We might never find out who specifically carved these words 170 years ago. But we do know what view he had out to the west, to the natural path for sailing ships called the Sandborne Channel. Any boats heading back to Spain from Central America would most likely be in this direction. It is also the best way to approach Providenciales in rough conditions. A set of white sails on a tall mast would be visible from probably 20 miles away on a clear day from this height. With one of those old boats maybe making about four or five knots at best, that would give someone here five or six hours notice of an approaching ship. I wonder if there was some way for the lookout here to pass the information on to the next good sentry spot over on Sapodilla?
Nice little spot to anchor a longboat. Or a fiberglass skiff, come to think of it.
About this time we noticed a family approaching the cave in a large powerboat. Not being in the mood for getting between Dooley the Determined and a boatload of someone else's kids ("But I wanna pet the nice doggie!!!") we decided to pack up and head out for some more exploring. Don't get me wrong, Dooley gets along with kids just fine if they don't get too grabby. But he doesn't see children as playmates the same way he wistfully looks at cats. I think he sees human children as a good potential source of salvageable food products such as smeared chocolate fingers or cookie crumb crevices. He'll take that nose of his and frisk down a toddler faster than a Bugis Street Beanie Boy could find a drunken sailor's wallet. I'm going to leave you to do the research on that one yourself.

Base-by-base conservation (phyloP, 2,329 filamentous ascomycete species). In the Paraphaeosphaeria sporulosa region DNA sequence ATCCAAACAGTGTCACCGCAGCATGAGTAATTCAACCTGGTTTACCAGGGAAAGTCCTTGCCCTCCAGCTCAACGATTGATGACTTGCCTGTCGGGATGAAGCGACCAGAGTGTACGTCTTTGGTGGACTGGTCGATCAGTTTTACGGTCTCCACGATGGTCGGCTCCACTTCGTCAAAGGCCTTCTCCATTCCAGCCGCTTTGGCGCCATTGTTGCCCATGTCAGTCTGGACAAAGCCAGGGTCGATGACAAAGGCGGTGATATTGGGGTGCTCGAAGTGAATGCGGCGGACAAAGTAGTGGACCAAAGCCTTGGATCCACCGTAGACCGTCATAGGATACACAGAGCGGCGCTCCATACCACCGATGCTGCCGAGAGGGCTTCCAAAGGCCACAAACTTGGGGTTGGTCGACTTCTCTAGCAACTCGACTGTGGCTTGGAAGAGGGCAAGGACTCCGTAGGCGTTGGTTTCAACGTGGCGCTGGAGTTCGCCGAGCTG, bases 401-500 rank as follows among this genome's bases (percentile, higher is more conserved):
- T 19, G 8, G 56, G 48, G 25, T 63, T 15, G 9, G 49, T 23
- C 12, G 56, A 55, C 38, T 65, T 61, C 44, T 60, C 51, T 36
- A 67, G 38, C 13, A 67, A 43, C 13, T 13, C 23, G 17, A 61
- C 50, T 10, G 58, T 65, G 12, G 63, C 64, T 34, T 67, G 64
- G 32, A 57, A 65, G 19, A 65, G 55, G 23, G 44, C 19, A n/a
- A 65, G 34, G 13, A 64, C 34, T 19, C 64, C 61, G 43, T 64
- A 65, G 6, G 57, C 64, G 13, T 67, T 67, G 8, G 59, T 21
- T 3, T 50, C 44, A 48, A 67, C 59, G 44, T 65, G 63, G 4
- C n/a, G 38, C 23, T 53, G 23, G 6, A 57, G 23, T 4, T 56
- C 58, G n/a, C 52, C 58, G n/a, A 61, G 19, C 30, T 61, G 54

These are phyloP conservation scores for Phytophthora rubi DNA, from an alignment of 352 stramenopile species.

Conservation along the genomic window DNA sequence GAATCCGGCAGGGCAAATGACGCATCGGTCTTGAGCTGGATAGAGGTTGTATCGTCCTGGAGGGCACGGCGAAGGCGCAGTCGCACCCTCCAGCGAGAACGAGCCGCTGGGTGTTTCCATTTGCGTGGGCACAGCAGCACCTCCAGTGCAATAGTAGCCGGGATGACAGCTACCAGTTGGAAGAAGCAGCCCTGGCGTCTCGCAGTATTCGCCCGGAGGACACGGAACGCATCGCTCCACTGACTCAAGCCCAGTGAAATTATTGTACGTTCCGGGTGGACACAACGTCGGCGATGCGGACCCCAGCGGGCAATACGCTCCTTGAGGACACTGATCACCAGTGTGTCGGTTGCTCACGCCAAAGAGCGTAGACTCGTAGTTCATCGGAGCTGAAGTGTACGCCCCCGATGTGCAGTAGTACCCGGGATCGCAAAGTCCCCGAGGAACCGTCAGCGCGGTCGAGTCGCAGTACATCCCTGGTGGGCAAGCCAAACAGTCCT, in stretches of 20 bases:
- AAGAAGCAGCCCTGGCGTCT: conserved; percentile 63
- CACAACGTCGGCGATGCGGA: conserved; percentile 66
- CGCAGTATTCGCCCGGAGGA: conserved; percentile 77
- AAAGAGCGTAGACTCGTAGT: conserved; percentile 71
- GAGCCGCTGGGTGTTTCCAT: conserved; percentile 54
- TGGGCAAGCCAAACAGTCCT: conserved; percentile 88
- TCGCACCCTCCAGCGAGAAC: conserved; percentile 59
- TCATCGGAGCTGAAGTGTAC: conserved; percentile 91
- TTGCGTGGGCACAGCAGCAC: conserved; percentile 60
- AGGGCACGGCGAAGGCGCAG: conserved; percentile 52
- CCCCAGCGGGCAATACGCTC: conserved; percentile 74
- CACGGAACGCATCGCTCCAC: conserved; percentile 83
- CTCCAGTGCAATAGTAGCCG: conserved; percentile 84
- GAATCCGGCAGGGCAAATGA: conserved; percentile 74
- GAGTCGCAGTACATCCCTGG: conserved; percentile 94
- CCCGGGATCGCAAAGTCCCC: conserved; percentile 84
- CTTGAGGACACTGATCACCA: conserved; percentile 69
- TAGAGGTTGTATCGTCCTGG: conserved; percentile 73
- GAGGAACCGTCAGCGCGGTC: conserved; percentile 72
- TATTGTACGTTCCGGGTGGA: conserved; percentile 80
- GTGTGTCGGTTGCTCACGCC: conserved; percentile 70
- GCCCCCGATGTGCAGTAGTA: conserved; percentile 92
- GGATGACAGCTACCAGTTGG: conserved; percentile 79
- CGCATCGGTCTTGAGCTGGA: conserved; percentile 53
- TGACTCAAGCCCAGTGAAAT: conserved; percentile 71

Dooley was getting tired of having to stand guard duty in the cave, anyhow.
Can you see the natural firepit I was referring to earlier? A sentry could comfortably sit there with a cooking fire and be invisible to an approaching boat from the northwest.
I can't believe that little ingrate was complaining that I didn't carry him up to the top with me, like I am going to lug a squirming wet dog along under my arm while I am climbing rickety ladders in a pair of wet Crocs. nah. He can just wait and look at the photos on the blog like everyone else.